A novel technique for evaluating the degradation of engine components non-destructively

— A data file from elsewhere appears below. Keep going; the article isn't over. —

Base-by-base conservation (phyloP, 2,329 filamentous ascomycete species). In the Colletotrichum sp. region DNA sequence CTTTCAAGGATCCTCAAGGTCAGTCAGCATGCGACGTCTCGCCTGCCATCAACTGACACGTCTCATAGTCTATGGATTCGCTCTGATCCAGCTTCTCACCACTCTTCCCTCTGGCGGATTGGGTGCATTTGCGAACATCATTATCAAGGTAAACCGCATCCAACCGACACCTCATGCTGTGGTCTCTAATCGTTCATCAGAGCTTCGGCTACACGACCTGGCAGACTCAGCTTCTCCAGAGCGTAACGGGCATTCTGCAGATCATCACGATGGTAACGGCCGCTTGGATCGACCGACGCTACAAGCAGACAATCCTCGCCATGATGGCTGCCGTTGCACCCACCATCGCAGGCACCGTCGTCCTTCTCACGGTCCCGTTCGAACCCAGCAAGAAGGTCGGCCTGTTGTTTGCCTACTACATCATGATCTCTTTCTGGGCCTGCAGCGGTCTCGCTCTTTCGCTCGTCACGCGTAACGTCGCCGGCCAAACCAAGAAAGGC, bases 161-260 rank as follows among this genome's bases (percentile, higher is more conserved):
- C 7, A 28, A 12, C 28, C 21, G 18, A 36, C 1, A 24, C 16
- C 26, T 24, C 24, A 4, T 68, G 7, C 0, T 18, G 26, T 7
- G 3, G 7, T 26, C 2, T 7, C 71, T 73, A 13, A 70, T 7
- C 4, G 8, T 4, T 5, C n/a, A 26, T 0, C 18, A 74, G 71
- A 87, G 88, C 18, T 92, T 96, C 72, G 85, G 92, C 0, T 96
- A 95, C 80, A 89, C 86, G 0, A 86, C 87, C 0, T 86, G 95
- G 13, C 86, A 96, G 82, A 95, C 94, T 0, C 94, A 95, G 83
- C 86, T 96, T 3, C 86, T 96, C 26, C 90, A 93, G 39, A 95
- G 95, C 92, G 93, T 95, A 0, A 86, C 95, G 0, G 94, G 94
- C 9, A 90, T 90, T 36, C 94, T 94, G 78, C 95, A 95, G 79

Impedance spectroscopy (IS) was used to evaluate the microstructural changes of a thermally-grown oxide (TGO) layer on a nickel-based superalloy or bond coat, with or without a thermal barrier coating (TBC) system, at various temperatures. TBC is used for hot section parts of gas turbine engine, such as turbine blades and vanes. However, spallation of TBC can take place due to long-term operation at high temperature. The spallation is mainly caused by both microstructural changes and thermal stresses as a result of oxide layer (mainly alumina) formation and growth at the interface between the TBC and bond coat. The electrical resistance and capacitance of the oxide layer, formed from oxidation of IN738LC superalloy at high temperature, were obtained from fitting the results of the measured impedance diagrams based on an equivalent circuit model. The equivalent circuit model should represent the features of the oxide layer or the TBC system. The electrical resistance of the oxide layer increased with increasing oxidation time for samples exposed to air at 900°C. Similar results were obtained for the NiCrCoAIY bond coat samples and the TBC systems. The capacitance decreased with increasing thickness of the alumina layer. The activation energy of electrical conduction was used to characterise the alumina layer formed on the bond coat at 900°C, 1000°C and 1100°C. The activation energy values for the alumina layer, formed at various temperatures, decrease with increasing impurity or porosity. Changes in the electrical properties of TGOs are correlated with those in their microstructure and microchemistry. The degradation of a TBC can be identified, when the electrical resistance of the TGO decreases with increasing oxidation time. The fast decrease in resistivity corresponds to the compositional change in the TGO from cc-Al2O3 to a mixture of a-Cr2O3 and (Ni or Co)(Cr or Al)2O4 spinel. The disappearance of a-A1203 in the TGO makes the scale non-protective and leads to cracks and spallation of TBCs. Non-destructive testing of the crack formation in a TBC system is essential for predicting the failure and lifetime of TBCs in service. IS was used to evaluate the crack formation in the TBC system due to thermal cycling. During the thermal cycling, cracks initiated and propagated along the interface between the TGO and the yttrium stabilised zirconia (YSZ), used as a TBC. This caused the spallation of the TBC eventually. The propagation of cracks at the interface of TGO/YSZ was found to contribute to an increase in the interfacial impedance. The interfacial area determines the interfacial resistance corresponding to the oxygen reaction. Therefore, the crack propagation induced an increase of the interfacial resistance, whereas the interfacial capacitance showed no trend in its alteration with the propagation of the cracks. As a result, the relaxation frequency of the interface moved towards a lower frequency during the propagation of the cracks. Therefore, impedance spectroscopy has been used to examine the crack formation in TBC system non-destructively. By using scanning electron microscopy and X-ray diffraction techniques, the composition and microstructure of the oxide scales were examined. It was found that their electrical properties were determined, not only by the microstructure of the oxide scales, but also by the composition of the oxide scales. By determining the relationship between the electrical properties, microstructure and composition of the oxide scales, IS could be used as a non-destructive technique for monitoring the oxidation of metallic alloys at high temperature in gas turbine engine components.